The European Union Committee launches a new inquiry into Brexit: devolution.
Scope of the inquiry
The inquiry will consider the political and economic implications of Brexit for Scotland, Wales and Northern Ireland, and on the devolution settlement as a whole. It will consider the process by which responsibility for current EU competences that cover devolved matters will be transferred to the devolved institutions; the extent to which the devolved institutions have the capacity and resources to cope with these additional responsibilities; and what the repatriation of powers from the EU to the devolved institutions will mean for the balance of power between the UK Government and Parliament and the devolved bodies.
In addition, the Committee will assess how the UK Government should seek to reflect the interests of each of the devolved jurisdictions in the forthcoming negotiations, and whether existing mechanisms for intergovernmental and interparliamentary dialogue between Whitehall, Westminster and the devolved jurisdictions are sufficient to deal with the challenge of Brexit.
The inquiry will begin with a Committee visit to Edinburgh on 1 February, when it will hear evidence on the situation in Scotland. It will then visit Cardiff on 7 February. In light of the forthcoming Assembly election, the Committee is not able to visit Northern Ireland at the present time. However, the inquiry will take account of the evidence heard in Belfast in October in relation to the Committee’s previous inquiry into Brexit: UK-Irish relations, and will also hear from experts on the situation in Northern Ireland, Wales and Scotland in further sessions in London, to be announced shortly.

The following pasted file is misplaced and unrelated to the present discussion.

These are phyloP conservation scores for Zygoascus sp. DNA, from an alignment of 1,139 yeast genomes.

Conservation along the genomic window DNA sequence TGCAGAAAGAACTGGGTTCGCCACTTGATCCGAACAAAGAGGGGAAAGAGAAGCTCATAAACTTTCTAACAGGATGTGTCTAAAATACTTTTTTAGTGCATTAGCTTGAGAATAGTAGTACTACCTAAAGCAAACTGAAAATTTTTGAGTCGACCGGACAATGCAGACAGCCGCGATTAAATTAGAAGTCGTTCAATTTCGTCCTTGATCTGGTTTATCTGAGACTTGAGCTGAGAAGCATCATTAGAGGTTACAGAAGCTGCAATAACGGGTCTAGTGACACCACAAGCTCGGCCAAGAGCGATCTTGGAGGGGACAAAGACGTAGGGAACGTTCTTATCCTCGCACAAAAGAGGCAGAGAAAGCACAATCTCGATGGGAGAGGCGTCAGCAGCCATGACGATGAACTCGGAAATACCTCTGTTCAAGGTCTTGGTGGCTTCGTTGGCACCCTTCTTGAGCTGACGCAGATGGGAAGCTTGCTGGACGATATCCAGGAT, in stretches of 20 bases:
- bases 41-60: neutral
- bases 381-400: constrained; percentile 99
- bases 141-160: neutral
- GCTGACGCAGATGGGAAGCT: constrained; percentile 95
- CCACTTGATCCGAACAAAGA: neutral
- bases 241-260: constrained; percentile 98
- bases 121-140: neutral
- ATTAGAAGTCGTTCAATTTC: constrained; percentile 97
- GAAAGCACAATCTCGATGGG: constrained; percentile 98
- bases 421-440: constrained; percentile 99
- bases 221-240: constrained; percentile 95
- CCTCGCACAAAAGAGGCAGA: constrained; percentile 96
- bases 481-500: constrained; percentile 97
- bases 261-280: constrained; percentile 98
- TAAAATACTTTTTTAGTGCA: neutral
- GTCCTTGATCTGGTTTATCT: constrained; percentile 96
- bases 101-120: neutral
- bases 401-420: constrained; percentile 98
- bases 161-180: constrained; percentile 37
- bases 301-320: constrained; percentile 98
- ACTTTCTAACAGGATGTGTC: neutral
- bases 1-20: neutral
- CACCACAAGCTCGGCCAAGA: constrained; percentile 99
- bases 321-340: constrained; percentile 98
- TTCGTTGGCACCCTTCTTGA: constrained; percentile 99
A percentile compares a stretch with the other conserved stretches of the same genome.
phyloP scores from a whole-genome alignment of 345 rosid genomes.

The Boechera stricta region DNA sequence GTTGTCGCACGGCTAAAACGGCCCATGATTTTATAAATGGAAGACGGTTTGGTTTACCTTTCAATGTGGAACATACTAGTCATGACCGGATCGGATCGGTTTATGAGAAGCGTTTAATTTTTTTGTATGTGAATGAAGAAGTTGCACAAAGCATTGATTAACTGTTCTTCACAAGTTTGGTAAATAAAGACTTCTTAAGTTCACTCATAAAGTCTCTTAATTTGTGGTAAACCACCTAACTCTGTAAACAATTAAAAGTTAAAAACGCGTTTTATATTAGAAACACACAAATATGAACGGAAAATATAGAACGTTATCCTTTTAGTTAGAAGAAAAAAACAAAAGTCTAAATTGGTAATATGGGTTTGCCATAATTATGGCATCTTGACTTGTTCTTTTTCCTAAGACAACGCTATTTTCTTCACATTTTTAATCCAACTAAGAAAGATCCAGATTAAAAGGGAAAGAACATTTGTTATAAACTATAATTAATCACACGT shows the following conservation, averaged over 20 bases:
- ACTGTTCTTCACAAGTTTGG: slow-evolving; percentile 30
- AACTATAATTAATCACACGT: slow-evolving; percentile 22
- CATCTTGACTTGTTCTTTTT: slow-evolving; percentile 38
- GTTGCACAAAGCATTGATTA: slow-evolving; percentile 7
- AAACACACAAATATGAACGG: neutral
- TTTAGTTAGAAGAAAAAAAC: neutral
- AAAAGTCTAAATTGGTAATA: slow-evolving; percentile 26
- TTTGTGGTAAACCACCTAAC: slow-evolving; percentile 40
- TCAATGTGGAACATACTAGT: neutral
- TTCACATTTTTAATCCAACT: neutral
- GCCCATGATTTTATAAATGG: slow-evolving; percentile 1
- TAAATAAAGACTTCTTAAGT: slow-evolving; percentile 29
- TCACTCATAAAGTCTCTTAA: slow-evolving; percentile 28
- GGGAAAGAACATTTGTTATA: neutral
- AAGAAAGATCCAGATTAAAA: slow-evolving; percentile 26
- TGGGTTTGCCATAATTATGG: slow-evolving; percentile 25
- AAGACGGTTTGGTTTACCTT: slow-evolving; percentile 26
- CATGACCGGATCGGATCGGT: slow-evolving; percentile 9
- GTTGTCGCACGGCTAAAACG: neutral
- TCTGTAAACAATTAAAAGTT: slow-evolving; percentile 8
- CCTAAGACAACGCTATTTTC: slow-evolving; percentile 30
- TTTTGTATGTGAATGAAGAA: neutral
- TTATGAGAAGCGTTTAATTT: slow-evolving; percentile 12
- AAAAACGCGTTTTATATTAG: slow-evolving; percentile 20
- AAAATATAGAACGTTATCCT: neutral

The Committee welcomes the views of stakeholders on the issues outlined below. Any submissions should be sent to the Committee, at firstname.lastname@example.org, no later than 3 March 2017.
- What are the political, economic and legal implications for the devolved nations and regions of the UK of the Brexit model the UK Government is pursuing?
- Is it possible to respect the referendum result while at the same taking into account the divergent views of voters across the constituent parts of the UK?
- Both from the point of view of the UK and other EU Member States, is it possible for the nations and regions of the UK to have a differentiated future relationship with the EU, or is a consistent approach across the UK the only viable solution?
- Which EU competences should be transferred to the devolved administrations after Brexit, and how and when should such powers be transferred? Should any powers currently reserved to the UK Government be devolved as a consequence of Brexit?
- What steps need to be taken to ensure that the devolved institutions have sufficient capacity and resource to take on such additional responsibilities?
- How should the UK Government take into account and reflect the interests of the devolved institutions, including through the Joint Ministerial Committee on EU Negotiations?
- Are existing mechanisms for interparliamentary dialogue between Westminster and the devolved legislatures sufficient to deal with the challenge of Brexit? If not, what new structures are needed?
- What are the current mechanisms for direct engagement between the devolved administrations and the EU? How these will be affected by Brexit?